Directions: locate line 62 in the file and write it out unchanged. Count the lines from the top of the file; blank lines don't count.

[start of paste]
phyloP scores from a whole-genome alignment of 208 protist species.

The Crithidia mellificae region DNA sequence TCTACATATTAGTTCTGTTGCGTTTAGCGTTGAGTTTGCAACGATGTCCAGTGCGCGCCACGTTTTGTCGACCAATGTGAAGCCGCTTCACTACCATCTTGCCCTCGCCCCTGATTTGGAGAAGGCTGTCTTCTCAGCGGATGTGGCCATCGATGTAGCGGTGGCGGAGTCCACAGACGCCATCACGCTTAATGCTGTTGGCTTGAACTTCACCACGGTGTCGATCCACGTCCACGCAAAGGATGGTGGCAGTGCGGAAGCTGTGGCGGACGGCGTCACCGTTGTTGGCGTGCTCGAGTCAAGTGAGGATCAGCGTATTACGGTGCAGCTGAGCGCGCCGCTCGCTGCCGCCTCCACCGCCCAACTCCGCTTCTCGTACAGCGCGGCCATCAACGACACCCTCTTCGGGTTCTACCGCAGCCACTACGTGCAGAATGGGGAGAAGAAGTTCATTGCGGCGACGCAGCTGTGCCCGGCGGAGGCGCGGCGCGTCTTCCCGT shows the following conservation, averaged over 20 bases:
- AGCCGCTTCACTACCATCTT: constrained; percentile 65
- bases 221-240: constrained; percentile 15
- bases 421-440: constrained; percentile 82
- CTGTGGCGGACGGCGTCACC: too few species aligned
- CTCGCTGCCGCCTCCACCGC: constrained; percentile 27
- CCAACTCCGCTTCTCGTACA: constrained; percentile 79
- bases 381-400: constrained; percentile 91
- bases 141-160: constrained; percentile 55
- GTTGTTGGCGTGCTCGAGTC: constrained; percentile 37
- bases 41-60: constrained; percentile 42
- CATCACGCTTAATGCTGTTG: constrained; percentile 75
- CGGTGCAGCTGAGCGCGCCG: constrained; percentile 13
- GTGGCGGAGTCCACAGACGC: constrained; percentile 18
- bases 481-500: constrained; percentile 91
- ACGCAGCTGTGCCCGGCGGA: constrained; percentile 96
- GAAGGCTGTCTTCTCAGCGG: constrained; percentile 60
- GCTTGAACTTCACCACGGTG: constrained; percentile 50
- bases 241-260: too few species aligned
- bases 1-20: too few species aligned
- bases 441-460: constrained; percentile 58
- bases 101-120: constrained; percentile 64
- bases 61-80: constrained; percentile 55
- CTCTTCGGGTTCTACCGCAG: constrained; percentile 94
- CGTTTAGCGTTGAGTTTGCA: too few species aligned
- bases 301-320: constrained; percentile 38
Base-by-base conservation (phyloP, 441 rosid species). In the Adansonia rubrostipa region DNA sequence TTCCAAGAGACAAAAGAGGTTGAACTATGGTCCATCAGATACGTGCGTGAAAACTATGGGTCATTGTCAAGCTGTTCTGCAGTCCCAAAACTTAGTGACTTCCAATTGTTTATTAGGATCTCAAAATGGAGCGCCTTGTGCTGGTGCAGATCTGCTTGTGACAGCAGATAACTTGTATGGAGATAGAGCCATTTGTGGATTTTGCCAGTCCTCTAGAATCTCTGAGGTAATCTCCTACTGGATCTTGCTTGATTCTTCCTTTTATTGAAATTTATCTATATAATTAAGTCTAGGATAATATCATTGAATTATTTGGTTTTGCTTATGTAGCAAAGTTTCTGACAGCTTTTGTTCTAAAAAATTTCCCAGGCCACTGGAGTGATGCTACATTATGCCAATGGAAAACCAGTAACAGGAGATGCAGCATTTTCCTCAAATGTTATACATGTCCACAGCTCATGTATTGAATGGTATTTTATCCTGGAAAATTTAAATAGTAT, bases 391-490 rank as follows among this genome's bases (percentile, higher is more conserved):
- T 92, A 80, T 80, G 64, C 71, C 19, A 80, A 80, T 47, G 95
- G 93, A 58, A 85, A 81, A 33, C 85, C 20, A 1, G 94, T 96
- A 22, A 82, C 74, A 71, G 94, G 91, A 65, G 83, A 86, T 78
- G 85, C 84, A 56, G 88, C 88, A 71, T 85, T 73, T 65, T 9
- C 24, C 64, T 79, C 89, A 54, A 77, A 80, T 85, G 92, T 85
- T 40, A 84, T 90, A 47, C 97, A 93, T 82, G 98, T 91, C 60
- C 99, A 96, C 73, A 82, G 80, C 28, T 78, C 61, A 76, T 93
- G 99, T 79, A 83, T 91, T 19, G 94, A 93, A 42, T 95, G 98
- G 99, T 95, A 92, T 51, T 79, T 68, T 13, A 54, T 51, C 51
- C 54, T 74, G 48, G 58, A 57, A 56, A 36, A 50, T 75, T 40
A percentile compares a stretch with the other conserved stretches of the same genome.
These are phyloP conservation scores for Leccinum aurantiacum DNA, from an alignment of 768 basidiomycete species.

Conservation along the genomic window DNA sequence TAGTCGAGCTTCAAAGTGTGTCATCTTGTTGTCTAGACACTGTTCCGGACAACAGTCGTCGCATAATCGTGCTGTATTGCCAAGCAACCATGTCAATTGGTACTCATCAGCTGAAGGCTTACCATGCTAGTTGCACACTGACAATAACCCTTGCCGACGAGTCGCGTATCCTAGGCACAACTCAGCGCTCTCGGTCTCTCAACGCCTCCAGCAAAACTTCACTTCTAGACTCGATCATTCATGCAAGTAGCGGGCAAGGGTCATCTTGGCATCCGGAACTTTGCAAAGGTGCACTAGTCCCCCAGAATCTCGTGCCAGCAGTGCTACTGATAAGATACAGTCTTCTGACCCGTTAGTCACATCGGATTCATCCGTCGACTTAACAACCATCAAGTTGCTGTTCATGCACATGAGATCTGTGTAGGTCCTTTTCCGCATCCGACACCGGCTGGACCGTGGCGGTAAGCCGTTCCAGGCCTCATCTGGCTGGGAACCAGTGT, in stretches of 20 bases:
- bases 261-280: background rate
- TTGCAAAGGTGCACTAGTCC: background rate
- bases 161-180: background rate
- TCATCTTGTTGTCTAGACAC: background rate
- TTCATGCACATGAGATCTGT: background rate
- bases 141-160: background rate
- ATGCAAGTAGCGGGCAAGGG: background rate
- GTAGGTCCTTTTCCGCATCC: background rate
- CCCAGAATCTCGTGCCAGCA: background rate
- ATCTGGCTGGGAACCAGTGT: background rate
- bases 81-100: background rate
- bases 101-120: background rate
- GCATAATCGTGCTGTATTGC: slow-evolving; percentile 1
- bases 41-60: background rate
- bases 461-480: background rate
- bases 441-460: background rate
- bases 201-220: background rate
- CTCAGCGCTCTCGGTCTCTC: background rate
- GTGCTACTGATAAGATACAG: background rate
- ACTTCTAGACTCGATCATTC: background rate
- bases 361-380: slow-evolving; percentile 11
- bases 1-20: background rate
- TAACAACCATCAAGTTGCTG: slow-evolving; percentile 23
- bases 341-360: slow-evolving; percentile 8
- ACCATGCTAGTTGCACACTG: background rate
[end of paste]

- bases 361-380: slow-evolving; percentile 11